, that converge to T for the different cases considered (e.g., Given the average rate of zinc loss (1.7 m/yr), and since
galvanized reinforcements in good or high quality fill). measurements were made on reinforcements that are less
As shown in Figure 7 and discussed in the previous section,
the statistics of corrosion rate measurements are different Table 18. Summary of considering high quality fill.
for fill materials that are considered good enough to meet
AASHTO electrochemical requirements (good fill), and those Reinforcement Design Reinforcement
Type Life Thickness/Size Simple/Coherent
that exceed AASHTO requirements by a wide margin (high
quality fill). Therefore, resistance factors are calibrated with 4 mm 0.85/0.70
respect to fill quality (i.e., good fill and high quality fill). 75 years 5 mm 0.75/0.65
Strip 6 mm 0.70/0.60
4 mm 1.0/0.85
100 years 5 mm 0.85/0.70
Table 16. Effect of zi on 6 mm 0.75/0.65
W7 0.75/0.65
computed ; S 4 mm,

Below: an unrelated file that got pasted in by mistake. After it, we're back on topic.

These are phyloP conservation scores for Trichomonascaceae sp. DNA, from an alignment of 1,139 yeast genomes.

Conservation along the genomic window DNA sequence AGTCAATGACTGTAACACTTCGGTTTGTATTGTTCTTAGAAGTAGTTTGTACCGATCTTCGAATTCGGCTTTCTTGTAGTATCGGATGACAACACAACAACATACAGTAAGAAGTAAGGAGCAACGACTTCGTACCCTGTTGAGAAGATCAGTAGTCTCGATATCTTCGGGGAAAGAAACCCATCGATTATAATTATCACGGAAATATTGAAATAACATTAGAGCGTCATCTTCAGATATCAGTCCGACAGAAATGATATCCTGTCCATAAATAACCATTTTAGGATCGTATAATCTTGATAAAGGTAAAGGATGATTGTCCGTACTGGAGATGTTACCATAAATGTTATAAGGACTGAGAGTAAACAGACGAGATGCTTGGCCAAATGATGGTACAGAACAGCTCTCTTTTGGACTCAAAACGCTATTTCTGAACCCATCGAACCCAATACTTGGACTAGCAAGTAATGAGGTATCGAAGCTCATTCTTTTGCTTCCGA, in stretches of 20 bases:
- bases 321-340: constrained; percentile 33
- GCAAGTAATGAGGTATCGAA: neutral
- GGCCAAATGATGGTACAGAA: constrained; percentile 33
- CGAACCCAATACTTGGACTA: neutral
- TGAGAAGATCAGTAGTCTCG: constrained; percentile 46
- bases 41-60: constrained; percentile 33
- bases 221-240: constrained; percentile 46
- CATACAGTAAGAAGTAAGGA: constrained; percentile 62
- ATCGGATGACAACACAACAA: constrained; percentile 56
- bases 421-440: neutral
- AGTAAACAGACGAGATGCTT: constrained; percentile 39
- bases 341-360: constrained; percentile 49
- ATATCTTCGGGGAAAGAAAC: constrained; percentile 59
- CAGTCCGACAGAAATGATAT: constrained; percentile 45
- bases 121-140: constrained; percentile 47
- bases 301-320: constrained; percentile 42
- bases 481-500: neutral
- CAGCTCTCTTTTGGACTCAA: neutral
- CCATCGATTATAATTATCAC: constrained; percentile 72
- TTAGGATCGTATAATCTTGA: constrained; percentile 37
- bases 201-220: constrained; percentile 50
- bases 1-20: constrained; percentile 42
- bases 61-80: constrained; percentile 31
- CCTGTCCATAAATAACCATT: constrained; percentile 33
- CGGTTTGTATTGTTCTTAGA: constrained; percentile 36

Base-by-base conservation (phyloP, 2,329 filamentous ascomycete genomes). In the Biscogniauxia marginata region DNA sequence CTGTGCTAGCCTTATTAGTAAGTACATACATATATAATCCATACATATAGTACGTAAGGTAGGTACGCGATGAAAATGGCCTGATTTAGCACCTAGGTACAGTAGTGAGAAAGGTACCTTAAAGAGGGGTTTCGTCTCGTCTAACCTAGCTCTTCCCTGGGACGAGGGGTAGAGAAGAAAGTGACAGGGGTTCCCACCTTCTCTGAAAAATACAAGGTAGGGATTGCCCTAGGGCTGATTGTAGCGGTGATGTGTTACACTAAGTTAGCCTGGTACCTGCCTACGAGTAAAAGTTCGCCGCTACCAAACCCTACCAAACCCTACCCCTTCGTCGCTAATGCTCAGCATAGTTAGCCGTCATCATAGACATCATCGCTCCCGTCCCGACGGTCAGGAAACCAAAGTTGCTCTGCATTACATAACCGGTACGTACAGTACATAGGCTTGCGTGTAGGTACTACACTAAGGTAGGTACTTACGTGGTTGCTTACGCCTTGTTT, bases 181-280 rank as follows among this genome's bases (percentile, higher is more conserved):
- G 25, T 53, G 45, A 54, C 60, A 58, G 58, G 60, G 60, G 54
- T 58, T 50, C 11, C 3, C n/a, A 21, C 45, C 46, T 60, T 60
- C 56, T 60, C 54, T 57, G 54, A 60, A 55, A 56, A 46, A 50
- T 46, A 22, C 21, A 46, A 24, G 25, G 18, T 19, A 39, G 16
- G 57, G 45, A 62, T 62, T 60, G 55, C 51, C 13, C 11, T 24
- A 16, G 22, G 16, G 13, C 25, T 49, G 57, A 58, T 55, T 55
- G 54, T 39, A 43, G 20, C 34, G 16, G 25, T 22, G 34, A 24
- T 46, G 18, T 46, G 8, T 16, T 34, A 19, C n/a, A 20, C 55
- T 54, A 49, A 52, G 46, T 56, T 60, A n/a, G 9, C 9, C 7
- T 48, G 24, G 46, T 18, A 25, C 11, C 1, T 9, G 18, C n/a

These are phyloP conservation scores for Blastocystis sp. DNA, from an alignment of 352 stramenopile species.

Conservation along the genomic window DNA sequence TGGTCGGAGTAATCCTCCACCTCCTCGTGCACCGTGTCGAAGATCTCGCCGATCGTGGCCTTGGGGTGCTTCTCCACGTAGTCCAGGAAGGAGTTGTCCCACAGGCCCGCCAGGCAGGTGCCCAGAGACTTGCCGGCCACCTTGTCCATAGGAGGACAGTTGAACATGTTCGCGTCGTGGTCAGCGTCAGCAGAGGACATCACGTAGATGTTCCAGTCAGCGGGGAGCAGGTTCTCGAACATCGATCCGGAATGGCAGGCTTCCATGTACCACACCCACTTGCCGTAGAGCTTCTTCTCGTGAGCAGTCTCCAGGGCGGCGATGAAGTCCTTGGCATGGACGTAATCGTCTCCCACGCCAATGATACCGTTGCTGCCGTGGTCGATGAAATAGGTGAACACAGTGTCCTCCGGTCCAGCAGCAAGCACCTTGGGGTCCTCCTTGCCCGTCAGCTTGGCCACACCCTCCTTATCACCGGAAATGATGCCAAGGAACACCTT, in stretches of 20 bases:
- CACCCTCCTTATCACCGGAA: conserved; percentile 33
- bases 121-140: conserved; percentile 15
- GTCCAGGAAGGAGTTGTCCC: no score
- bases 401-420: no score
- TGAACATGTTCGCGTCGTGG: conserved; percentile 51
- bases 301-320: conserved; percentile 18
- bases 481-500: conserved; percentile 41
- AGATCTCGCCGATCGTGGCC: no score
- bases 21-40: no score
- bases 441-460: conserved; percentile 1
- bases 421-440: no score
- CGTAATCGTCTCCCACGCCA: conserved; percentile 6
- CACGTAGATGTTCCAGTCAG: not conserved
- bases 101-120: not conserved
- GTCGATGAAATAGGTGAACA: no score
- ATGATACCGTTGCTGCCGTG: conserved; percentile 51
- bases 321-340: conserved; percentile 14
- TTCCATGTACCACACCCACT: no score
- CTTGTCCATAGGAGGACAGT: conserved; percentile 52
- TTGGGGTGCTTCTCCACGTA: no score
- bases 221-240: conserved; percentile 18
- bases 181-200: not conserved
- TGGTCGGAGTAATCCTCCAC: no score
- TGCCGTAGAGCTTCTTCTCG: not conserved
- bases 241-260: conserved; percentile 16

W9 0.70/0.60
tf 75 years. 75 years W11 0.65/0.55
W14 0.65/0.55
zi R
Grid W7 0.90/0.75
(m) W9 0.80/0.70
86 1.35 0.42 0.35 100 years W11 0.80/0.65
150 1.54 0.26 0.65 W14 0.75/0.60

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than 30 years old, very few measurements are available to tor for zi = 150 m is 0.65 and compared to the case with zi =
describe the corrosion of steel after zinc has been consumed 86 m, this result is closer to the current AASHTO specifica-
from a galvanized reinforcement. Two different assumptions tions ( = 0.75). In this case zi has a significant effect on the
are applied as described by Elias (1990) that either (1) con- computed , which demonstrates that zinc thickness is an
sider the base steel to corrode at the same rate as plain black important variable to include in resistance factor calibrations.
steel (i.e., not galvanized) or (2) assume that the base steel will However, data on initial zinc thickness are needed to prop-
corrode at a rate similar to that prevailing as zinc is finally erly characterize the inherent variation and to incorporate the
consumed (i.e., corrosion rate does not change abruptly after statistics into a reliability analysis. Use of zi = 86 m corre-
zinc is consumed). In addition, "measured" corrosion rates sponds to the minimum requirement and is a conservative
for steel were multiplied by 2 to render loss of tensile strength approach to modeling initial zinc thickness.